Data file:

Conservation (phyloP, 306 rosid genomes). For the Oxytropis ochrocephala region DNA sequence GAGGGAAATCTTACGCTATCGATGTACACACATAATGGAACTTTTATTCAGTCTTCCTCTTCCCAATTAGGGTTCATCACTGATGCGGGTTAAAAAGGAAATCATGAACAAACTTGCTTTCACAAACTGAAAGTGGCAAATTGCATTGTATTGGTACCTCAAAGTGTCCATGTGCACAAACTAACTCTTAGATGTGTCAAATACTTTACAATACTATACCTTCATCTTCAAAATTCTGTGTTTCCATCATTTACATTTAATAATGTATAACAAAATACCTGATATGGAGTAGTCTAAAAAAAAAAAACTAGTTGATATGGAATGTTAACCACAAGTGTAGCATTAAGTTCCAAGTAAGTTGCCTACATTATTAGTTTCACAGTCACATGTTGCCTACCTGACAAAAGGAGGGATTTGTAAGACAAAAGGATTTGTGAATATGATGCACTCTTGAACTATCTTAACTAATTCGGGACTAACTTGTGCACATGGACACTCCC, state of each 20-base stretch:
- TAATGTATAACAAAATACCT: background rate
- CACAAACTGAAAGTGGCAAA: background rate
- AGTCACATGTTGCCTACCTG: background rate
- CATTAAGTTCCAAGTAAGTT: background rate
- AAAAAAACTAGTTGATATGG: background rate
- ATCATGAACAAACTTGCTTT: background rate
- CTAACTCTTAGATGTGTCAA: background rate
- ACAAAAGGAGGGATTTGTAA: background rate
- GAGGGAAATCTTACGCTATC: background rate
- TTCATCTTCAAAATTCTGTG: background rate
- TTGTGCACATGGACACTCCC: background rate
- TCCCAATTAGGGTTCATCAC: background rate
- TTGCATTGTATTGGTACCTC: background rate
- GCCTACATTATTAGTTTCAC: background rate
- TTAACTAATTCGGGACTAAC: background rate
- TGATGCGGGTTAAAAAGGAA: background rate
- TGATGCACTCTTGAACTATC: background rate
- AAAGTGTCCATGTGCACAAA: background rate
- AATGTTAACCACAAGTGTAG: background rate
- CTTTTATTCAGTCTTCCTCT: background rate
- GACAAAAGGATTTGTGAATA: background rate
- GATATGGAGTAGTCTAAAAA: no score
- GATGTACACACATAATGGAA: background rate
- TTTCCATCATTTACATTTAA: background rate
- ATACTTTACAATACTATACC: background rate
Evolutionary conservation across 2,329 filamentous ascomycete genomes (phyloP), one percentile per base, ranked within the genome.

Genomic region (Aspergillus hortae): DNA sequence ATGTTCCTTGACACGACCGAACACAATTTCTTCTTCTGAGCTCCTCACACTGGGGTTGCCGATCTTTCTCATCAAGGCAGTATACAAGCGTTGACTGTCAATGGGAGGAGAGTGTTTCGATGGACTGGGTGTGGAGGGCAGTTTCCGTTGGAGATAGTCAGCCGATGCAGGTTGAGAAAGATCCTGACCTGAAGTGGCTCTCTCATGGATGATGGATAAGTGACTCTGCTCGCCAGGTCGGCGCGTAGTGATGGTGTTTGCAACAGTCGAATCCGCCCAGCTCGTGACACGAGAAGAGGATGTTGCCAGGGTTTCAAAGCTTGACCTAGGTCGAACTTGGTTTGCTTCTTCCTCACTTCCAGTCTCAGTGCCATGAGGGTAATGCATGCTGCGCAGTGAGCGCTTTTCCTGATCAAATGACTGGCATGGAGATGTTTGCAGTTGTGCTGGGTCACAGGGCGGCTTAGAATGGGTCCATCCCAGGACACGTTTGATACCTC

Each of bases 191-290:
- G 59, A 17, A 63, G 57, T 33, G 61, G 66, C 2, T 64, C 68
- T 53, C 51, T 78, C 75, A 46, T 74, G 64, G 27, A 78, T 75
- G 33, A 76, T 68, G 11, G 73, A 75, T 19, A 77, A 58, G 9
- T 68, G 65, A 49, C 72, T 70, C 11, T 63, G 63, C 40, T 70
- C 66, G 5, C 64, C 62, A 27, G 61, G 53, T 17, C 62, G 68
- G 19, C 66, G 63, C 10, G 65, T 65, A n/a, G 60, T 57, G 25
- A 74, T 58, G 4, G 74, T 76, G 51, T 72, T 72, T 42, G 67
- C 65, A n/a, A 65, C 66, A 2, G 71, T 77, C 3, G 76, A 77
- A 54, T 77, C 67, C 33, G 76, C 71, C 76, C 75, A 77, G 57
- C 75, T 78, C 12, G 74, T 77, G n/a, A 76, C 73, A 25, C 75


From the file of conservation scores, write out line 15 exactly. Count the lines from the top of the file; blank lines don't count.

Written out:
- GCCTACATTATTAGTTTCAC: background rate